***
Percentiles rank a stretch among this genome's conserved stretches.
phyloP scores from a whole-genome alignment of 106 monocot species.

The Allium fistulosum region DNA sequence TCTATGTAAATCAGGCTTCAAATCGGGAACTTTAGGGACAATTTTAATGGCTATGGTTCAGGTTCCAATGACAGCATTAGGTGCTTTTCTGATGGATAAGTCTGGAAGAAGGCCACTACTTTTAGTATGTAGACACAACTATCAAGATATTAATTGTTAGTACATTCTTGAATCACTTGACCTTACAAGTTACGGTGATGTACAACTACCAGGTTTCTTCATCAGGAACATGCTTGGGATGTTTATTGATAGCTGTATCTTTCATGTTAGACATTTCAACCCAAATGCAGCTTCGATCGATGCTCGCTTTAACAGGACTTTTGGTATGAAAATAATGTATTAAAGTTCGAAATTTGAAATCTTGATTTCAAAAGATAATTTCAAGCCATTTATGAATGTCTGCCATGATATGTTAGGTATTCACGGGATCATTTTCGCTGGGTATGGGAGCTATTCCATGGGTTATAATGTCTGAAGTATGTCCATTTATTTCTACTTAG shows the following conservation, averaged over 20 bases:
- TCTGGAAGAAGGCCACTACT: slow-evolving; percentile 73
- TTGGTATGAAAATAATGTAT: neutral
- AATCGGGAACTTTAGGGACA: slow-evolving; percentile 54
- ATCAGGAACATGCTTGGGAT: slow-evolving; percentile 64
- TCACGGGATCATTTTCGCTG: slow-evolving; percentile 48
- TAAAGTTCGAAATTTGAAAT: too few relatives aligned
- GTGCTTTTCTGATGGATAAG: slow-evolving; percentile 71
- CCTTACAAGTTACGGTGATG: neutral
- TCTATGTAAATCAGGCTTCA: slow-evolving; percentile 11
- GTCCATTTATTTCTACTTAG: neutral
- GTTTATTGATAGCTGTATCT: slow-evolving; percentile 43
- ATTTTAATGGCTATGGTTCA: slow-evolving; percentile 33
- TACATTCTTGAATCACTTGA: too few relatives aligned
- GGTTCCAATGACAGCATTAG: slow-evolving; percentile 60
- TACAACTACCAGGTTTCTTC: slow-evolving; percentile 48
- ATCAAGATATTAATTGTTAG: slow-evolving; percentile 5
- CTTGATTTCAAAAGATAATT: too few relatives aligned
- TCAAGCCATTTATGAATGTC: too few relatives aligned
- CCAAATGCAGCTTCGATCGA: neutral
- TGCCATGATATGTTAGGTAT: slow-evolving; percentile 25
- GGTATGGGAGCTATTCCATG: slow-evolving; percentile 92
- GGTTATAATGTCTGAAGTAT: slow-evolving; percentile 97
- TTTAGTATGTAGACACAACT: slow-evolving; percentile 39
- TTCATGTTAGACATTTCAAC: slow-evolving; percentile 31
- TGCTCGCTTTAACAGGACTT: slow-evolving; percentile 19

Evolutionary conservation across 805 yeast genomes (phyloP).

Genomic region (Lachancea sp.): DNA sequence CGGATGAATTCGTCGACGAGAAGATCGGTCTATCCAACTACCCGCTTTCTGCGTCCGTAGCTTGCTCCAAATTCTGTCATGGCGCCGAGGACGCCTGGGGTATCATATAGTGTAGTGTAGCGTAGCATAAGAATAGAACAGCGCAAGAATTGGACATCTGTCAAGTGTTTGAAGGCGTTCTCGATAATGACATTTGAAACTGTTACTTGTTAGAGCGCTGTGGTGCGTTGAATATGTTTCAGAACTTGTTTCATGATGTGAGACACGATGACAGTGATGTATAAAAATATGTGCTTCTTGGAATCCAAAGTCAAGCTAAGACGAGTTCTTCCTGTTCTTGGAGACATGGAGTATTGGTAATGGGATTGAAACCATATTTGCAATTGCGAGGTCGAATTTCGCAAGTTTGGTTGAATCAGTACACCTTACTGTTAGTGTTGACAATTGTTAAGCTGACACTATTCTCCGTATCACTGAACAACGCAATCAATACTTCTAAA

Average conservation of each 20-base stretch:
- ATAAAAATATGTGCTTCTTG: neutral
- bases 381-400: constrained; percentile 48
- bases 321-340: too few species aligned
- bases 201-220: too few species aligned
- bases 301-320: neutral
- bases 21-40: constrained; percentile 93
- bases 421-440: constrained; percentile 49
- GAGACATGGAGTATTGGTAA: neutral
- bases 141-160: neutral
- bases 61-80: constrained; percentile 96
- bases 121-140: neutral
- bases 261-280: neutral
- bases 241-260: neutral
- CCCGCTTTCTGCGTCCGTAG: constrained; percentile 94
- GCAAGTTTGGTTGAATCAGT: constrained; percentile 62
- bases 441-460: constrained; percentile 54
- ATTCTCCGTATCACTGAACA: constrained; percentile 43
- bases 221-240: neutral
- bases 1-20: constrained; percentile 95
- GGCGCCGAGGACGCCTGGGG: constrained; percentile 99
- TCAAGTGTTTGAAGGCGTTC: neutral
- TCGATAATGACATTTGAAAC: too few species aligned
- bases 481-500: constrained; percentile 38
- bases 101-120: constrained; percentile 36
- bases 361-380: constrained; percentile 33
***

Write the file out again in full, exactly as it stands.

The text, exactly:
Percentiles rank a stretch among this genome's conserved stretches.
phyloP scores from a whole-genome alignment of 106 monocot species.

The Allium fistulosum region DNA sequence TCTATGTAAATCAGGCTTCAAATCGGGAACTTTAGGGACAATTTTAATGGCTATGGTTCAGGTTCCAATGACAGCATTAGGTGCTTTTCTGATGGATAAGTCTGGAAGAAGGCCACTACTTTTAGTATGTAGACACAACTATCAAGATATTAATTGTTAGTACATTCTTGAATCACTTGACCTTACAAGTTACGGTGATGTACAACTACCAGGTTTCTTCATCAGGAACATGCTTGGGATGTTTATTGATAGCTGTATCTTTCATGTTAGACATTTCAACCCAAATGCAGCTTCGATCGATGCTCGCTTTAACAGGACTTTTGGTATGAAAATAATGTATTAAAGTTCGAAATTTGAAATCTTGATTTCAAAAGATAATTTCAAGCCATTTATGAATGTCTGCCATGATATGTTAGGTATTCACGGGATCATTTTCGCTGGGTATGGGAGCTATTCCATGGGTTATAATGTCTGAAGTATGTCCATTTATTTCTACTTAG shows the following conservation, averaged over 20 bases:
- TCTGGAAGAAGGCCACTACT: slow-evolving; percentile 73
- TTGGTATGAAAATAATGTAT: neutral
- AATCGGGAACTTTAGGGACA: slow-evolving; percentile 54
- ATCAGGAACATGCTTGGGAT: slow-evolving; percentile 64
- TCACGGGATCATTTTCGCTG: slow-evolving; percentile 48
- TAAAGTTCGAAATTTGAAAT: too few relatives aligned
- GTGCTTTTCTGATGGATAAG: slow-evolving; percentile 71
- CCTTACAAGTTACGGTGATG: neutral
- TCTATGTAAATCAGGCTTCA: slow-evolving; percentile 11
- GTCCATTTATTTCTACTTAG: neutral
- GTTTATTGATAGCTGTATCT: slow-evolving; percentile 43
- ATTTTAATGGCTATGGTTCA: slow-evolving; percentile 33
- TACATTCTTGAATCACTTGA: too few relatives aligned
- GGTTCCAATGACAGCATTAG: slow-evolving; percentile 60
- TACAACTACCAGGTTTCTTC: slow-evolving; percentile 48
- ATCAAGATATTAATTGTTAG: slow-evolving; percentile 5
- CTTGATTTCAAAAGATAATT: too few relatives aligned
- TCAAGCCATTTATGAATGTC: too few relatives aligned
- CCAAATGCAGCTTCGATCGA: neutral
- TGCCATGATATGTTAGGTAT: slow-evolving; percentile 25
- GGTATGGGAGCTATTCCATG: slow-evolving; percentile 92
- GGTTATAATGTCTGAAGTAT: slow-evolving; percentile 97
- TTTAGTATGTAGACACAACT: slow-evolving; percentile 39
- TTCATGTTAGACATTTCAAC: slow-evolving; percentile 31
- TGCTCGCTTTAACAGGACTT: slow-evolving; percentile 19

Evolutionary conservation across 805 yeast genomes (phyloP).

Genomic region (Lachancea sp.): DNA sequence CGGATGAATTCGTCGACGAGAAGATCGGTCTATCCAACTACCCGCTTTCTGCGTCCGTAGCTTGCTCCAAATTCTGTCATGGCGCCGAGGACGCCTGGGGTATCATATAGTGTAGTGTAGCGTAGCATAAGAATAGAACAGCGCAAGAATTGGACATCTGTCAAGTGTTTGAAGGCGTTCTCGATAATGACATTTGAAACTGTTACTTGTTAGAGCGCTGTGGTGCGTTGAATATGTTTCAGAACTTGTTTCATGATGTGAGACACGATGACAGTGATGTATAAAAATATGTGCTTCTTGGAATCCAAAGTCAAGCTAAGACGAGTTCTTCCTGTTCTTGGAGACATGGAGTATTGGTAATGGGATTGAAACCATATTTGCAATTGCGAGGTCGAATTTCGCAAGTTTGGTTGAATCAGTACACCTTACTGTTAGTGTTGACAATTGTTAAGCTGACACTATTCTCCGTATCACTGAACAACGCAATCAATACTTCTAAA

Average conservation of each 20-base stretch:
- ATAAAAATATGTGCTTCTTG: neutral
- bases 381-400: constrained; percentile 48
- bases 321-340: too few species aligned
- bases 201-220: too few species aligned
- bases 301-320: neutral
- bases 21-40: constrained; percentile 93
- bases 421-440: constrained; percentile 49
- GAGACATGGAGTATTGGTAA: neutral
- bases 141-160: neutral
- bases 61-80: constrained; percentile 96
- bases 121-140: neutral
- bases 261-280: neutral
- bases 241-260: neutral
- CCCGCTTTCTGCGTCCGTAG: constrained; percentile 94
- GCAAGTTTGGTTGAATCAGT: constrained; percentile 62
- bases 441-460: constrained; percentile 54
- ATTCTCCGTATCACTGAACA: constrained; percentile 43
- bases 221-240: neutral
- bases 1-20: constrained; percentile 95
- GGCGCCGAGGACGCCTGGGG: constrained; percentile 99
- TCAAGTGTTTGAAGGCGTTC: neutral
- TCGATAATGACATTTGAAAC: too few species aligned
- bases 481-500: constrained; percentile 38
- bases 101-120: constrained; percentile 36
- bases 361-380: constrained; percentile 33